I have long complained that technology has made life impersonal.  I have just begun to see that I am the one making it impersonal, not technology.  Just because it is easier to send an email or text, doesn’t mean I have to.

By making these small adjustments, I saw that every day is truly my own creation!  My life was stagnant, because I was making it that way.  That is the good news – bad news.  However, seeing this now opens up the opportunity for me to create my days any way I desire.

Playing a game has changed my life

Why has playing a game been so effective for me?

In games, there is no right or wrong.  There is nowhere to get to.  YOU create the rules so you can change them at any time.  You can even stop playing if you want. (But why on earth would I want to?!)

And because I had no preconceived notions of how the game would go, I had no expectations for the results.  If I had established a specified outcome, a defined place to get to, I would have created a pressure for myself to achieve that goal, making the game feel more like a burden than a game.

This has me really wondering:  How much could life differ if we all lived it like a game?

It has only been three weeks. Imagine what I will discover over the next year or 5?  How will the rules change?  What new insights are in store?  Time will only tell.

Oh, you are probably wondering what passions I have discovered.  Only one thus far.  I am passionate about trying new things.  Come play!

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Overcoming Writer’s Block

October 17, 2012

For the past couple of months, I have suffered from writer’s block.  I have not been motivated to write.

That is until this week, when I wrote five articles in three days.  My rut has ended.

Why?

The issue stemmed from my inability to find interesting topics. More accurately, it was from my inability to remember interesting topics.

I have so many conversations with fascinating people.  Yet as soon as I think something could be a good article idea, it flies right out of my head.

I am now treating the search for good article topics like a scavenger hunt.  I’m actively looking.

Each morning I “prime” myself for finding good articles.  I ask myself, “What cool topics will I uncover today?”  In the back of my mind now, every conversation I have, every article I read, every thought that pops into my head, is an opportunity for an article.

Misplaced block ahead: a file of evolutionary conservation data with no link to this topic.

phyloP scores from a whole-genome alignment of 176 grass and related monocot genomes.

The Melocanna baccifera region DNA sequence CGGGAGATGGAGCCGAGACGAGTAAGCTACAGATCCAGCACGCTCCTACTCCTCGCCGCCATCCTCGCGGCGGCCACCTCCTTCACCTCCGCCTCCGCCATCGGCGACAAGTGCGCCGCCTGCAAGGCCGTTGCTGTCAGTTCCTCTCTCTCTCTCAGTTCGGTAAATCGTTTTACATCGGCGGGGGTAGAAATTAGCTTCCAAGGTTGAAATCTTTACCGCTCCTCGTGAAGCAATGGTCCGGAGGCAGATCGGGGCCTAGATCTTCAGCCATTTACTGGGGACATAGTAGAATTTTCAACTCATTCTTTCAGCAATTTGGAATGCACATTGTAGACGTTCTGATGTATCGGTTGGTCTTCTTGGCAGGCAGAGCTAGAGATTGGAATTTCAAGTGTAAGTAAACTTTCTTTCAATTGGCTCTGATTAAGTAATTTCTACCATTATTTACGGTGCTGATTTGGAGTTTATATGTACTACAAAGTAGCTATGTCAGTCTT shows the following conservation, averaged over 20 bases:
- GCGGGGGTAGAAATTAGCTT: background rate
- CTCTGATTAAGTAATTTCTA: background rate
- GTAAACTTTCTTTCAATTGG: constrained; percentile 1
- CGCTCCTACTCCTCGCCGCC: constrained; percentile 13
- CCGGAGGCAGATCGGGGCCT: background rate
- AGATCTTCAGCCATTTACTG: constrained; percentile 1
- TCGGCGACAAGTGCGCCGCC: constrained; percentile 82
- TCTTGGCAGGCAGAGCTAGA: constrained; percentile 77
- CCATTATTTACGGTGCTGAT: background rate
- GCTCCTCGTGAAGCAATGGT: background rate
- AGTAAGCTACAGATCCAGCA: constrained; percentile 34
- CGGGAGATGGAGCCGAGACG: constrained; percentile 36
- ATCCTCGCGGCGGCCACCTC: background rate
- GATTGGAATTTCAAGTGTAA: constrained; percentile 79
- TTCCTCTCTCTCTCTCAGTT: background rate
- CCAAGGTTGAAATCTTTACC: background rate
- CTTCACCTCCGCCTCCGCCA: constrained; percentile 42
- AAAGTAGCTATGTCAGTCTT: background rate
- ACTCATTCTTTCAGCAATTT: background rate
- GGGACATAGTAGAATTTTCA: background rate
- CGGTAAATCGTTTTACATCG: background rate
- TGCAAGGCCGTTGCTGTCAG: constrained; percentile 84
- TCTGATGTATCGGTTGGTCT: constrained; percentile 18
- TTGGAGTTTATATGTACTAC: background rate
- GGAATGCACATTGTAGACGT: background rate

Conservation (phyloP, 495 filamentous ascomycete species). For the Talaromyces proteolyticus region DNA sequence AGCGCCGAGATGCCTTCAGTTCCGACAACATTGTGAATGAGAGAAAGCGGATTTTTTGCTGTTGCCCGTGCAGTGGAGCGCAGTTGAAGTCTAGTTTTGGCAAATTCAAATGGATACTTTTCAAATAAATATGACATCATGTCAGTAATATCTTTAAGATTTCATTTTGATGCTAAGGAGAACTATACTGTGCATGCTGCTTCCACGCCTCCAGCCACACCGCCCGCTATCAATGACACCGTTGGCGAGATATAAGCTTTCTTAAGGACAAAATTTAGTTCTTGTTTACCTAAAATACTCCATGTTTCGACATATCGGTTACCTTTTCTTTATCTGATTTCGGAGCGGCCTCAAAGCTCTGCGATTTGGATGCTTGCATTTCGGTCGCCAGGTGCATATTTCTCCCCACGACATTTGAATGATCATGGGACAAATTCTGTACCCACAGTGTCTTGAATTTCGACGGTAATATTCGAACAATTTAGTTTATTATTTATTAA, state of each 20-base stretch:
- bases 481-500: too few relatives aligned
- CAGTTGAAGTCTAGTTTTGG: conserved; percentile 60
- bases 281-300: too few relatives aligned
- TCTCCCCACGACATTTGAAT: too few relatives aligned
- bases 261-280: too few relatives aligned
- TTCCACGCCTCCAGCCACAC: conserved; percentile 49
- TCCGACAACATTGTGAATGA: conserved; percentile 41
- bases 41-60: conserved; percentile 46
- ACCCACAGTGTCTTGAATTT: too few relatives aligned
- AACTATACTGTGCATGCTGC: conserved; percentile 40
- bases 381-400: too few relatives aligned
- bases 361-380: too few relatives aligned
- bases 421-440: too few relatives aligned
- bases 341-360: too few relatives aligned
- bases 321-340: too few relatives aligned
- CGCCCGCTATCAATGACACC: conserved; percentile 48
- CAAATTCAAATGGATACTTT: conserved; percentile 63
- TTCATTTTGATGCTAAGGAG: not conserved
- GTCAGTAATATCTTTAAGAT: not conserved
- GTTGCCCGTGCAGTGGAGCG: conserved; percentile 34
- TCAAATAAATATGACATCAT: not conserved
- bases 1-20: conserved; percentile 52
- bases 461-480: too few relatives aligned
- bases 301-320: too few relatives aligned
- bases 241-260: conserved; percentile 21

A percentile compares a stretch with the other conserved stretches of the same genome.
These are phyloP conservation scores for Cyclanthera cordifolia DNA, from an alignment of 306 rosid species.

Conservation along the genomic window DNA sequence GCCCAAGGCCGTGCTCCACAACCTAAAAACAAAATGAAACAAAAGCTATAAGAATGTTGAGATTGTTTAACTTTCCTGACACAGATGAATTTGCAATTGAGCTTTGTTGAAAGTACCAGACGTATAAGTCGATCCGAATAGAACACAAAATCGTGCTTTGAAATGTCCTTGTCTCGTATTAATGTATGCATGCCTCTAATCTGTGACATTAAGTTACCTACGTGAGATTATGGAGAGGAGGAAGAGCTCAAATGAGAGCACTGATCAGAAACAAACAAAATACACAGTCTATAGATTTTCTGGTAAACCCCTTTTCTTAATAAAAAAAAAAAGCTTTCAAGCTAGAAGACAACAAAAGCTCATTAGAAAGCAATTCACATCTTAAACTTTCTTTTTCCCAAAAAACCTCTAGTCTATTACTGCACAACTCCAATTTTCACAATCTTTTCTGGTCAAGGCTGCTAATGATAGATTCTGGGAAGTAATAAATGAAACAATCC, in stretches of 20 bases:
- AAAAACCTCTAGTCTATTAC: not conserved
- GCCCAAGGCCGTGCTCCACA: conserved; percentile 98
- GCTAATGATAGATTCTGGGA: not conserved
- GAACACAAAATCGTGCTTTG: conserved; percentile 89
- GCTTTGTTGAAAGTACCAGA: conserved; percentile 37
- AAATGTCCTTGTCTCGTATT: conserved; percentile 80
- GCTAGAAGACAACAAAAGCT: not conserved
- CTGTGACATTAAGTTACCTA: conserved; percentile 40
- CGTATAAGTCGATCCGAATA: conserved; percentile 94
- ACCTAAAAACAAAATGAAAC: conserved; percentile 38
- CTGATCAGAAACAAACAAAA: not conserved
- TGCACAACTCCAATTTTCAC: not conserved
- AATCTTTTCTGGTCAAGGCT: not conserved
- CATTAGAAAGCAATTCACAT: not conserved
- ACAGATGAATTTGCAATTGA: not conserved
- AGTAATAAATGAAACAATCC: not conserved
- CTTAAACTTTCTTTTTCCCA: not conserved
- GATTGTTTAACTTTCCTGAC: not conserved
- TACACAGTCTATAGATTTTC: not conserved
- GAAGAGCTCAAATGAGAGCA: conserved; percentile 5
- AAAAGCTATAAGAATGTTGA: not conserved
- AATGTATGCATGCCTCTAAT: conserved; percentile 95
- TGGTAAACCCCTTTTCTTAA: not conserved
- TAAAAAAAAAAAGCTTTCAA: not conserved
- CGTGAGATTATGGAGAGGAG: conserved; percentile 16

The second I have a thought that feels interesting, I write it down (typically in my iPhone). I don’t censor. And I don’t wait.  I’ve sometimes interrupted people during a conversation to say, “This is an awesome idea, I want to write it down so I don’t forget it.”  They actually appreciate the fact that I found them so interesting.

The other thing that has helped is having the right workspace.  I cleaned up my desk, removed the clutter, and bought a large monitor.  The writing experience is much more enjoyable.  I am now pulled to write because I want to sit at my desk.

I also realized that since I started traveling with only my iPad, I stopped writing. Although it is more convenient not bringing along my MacBook, I don’t like writing on the iPad, even with an external keyboard. Every article I wrote this week was done on my Mac. In fact, I am in a hotel room now writing this on my Mac.

These are the things that have helped me overcome my writer’s block.  What has worked for you?

P.S. I did not count this blog entry as one of the 5 I wrote this week :)

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What is Your Deep Structure?

October 15, 2012

The other day I was speaking with a CEO who wanted me to help facilitate a conversation around the crafting of the company’s purpose statement.

I asked her, “Why do you want to do this?”

She explained that she wanted everyone on her team to fully understand and be aligned behind the purpose of the organization.

Given this as her objective, I suggested that wordsmithing may not be the best use of their time.

Deep versus Surface Structure

In language, there is the concept of “deep” versus “surface” structure.

The deep structure is the meaning; what you want to convey.

The surface structure is the actual configuration of words, used to express what you want to say.

When you debate the specific words that should be in your mission or vision statement, you are automatically focusing on the surface structure.

But if your goal is alignment and understanding, the words are not as important as the intent – the deep structure.

Access to the deep structure is not intellectual.  It is visceral.

To do this, I suggested that the team visit/interview clients.  Talk to individuals and organizations that have been impacted by their work.  Talk about “why” you are in business.  Have each person on the team share personal stories.  Get emotional.

The specific wording of a purpose, mission or vision statement (the surface structure) is not as important as the meaning behind the words (the deep structure).  This is where you tap into implicit motivations.

The Deep Structure of Your Business

This concept of deep versus surface structure also applies to your business model.